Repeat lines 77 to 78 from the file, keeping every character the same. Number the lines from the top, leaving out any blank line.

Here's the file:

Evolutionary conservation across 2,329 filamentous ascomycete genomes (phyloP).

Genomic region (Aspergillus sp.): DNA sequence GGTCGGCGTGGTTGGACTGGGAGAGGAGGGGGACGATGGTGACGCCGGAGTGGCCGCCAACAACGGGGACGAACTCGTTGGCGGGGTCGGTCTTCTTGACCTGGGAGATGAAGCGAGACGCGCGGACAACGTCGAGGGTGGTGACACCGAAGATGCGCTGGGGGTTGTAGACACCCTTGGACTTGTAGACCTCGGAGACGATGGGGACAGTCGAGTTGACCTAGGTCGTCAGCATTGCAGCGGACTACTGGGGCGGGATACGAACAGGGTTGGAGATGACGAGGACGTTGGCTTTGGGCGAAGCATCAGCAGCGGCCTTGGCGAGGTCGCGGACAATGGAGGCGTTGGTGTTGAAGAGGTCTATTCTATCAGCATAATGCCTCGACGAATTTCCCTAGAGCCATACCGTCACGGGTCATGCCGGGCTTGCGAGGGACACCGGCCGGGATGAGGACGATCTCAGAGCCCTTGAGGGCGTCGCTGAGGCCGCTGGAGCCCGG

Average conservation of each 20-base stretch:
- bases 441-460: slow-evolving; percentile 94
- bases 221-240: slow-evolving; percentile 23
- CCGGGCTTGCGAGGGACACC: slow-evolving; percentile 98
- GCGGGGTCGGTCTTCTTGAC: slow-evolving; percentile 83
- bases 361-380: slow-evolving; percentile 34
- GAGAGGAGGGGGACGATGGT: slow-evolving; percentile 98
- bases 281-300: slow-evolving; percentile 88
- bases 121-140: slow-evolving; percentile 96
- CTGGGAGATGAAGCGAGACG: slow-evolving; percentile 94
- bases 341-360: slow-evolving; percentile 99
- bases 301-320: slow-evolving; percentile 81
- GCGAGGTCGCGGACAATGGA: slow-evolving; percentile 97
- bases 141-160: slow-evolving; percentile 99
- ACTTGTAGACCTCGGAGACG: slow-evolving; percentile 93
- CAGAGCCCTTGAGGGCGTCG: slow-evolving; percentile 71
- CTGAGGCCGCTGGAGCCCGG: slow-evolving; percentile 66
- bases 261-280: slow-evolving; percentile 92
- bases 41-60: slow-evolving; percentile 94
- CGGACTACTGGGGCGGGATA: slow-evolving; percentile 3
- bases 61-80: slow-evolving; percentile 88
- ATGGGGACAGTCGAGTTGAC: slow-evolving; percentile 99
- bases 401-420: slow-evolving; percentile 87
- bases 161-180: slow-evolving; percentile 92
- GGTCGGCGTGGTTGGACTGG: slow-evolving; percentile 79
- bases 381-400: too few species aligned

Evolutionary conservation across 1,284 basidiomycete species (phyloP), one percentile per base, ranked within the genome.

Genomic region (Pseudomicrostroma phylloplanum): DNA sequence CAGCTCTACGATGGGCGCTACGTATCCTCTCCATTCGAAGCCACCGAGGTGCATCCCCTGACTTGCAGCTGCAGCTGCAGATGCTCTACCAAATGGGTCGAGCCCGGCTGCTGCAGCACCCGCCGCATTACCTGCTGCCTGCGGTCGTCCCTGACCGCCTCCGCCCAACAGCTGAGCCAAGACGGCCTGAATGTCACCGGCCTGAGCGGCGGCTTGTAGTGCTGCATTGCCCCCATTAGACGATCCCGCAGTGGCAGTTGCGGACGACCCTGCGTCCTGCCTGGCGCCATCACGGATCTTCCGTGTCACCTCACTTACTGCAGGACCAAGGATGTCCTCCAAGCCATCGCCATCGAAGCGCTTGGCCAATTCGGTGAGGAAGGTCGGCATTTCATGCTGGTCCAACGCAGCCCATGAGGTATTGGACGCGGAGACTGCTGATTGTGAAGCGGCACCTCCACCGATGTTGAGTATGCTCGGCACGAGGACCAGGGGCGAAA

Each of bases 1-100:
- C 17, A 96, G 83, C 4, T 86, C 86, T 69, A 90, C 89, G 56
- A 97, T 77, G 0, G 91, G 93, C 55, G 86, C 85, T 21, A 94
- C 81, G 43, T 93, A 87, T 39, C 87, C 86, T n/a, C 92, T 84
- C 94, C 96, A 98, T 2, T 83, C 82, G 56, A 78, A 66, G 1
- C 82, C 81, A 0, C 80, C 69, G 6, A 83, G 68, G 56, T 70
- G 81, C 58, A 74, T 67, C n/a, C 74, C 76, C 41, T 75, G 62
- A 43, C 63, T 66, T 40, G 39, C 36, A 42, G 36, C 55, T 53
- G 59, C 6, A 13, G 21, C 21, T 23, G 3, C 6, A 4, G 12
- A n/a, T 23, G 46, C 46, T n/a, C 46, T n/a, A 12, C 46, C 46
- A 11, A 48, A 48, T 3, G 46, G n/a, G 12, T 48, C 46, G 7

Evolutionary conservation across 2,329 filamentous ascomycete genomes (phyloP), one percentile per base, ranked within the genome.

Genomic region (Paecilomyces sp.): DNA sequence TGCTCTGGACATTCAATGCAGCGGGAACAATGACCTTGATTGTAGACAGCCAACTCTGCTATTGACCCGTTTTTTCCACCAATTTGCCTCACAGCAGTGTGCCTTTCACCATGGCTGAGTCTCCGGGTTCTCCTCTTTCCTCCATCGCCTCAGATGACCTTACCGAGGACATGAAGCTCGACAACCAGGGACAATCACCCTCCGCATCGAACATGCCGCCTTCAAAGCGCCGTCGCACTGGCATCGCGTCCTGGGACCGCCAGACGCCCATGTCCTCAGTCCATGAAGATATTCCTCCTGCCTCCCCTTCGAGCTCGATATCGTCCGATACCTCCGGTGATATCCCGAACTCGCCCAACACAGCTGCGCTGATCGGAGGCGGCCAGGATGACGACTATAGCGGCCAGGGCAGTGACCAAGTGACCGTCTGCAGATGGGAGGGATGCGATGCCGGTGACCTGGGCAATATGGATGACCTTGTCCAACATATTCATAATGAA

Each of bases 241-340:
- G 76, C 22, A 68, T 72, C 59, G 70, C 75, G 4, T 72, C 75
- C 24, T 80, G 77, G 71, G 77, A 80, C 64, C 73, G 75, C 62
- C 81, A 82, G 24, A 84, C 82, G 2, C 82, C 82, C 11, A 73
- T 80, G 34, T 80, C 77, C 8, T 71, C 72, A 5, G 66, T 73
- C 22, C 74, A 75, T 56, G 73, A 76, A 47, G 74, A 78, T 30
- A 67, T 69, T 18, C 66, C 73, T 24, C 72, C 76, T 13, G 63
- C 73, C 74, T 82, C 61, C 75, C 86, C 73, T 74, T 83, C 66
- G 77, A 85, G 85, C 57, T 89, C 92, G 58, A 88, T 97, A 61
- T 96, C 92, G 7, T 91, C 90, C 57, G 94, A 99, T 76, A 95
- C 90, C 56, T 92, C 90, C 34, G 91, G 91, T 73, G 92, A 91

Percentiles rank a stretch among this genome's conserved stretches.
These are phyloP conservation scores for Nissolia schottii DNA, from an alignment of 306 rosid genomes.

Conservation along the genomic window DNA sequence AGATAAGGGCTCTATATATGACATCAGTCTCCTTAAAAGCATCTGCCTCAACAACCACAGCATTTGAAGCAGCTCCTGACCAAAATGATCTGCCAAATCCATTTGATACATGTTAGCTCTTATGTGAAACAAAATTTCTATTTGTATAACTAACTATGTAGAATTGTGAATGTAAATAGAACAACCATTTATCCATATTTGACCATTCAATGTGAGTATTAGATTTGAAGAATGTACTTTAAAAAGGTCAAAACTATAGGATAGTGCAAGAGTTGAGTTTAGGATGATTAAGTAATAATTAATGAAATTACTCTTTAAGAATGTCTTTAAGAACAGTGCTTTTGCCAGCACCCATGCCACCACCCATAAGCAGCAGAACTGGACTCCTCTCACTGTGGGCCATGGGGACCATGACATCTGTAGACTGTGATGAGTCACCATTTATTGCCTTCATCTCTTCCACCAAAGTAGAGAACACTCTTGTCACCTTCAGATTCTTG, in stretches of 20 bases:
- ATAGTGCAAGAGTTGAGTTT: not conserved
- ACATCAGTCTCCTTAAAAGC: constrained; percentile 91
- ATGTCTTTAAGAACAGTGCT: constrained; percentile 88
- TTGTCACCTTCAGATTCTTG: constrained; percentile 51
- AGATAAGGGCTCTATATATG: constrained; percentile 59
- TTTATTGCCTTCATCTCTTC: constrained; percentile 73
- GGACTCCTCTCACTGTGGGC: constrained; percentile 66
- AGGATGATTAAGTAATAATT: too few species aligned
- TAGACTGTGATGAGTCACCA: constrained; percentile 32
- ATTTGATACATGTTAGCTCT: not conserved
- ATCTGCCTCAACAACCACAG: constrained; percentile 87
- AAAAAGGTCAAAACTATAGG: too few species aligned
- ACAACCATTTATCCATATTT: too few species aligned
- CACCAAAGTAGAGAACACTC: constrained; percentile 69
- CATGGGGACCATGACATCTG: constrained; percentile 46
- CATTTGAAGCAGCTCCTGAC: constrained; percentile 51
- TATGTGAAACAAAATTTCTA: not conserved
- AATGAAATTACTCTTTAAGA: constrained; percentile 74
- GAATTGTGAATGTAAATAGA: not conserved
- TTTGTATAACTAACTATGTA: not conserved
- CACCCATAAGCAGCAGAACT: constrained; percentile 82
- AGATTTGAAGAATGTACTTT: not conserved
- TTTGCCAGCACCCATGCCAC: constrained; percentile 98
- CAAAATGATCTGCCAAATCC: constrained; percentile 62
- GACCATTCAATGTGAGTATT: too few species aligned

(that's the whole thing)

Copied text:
- TTTGTATAACTAACTATGTA: not conserved
- CACCCATAAGCAGCAGAACT: constrained; percentile 82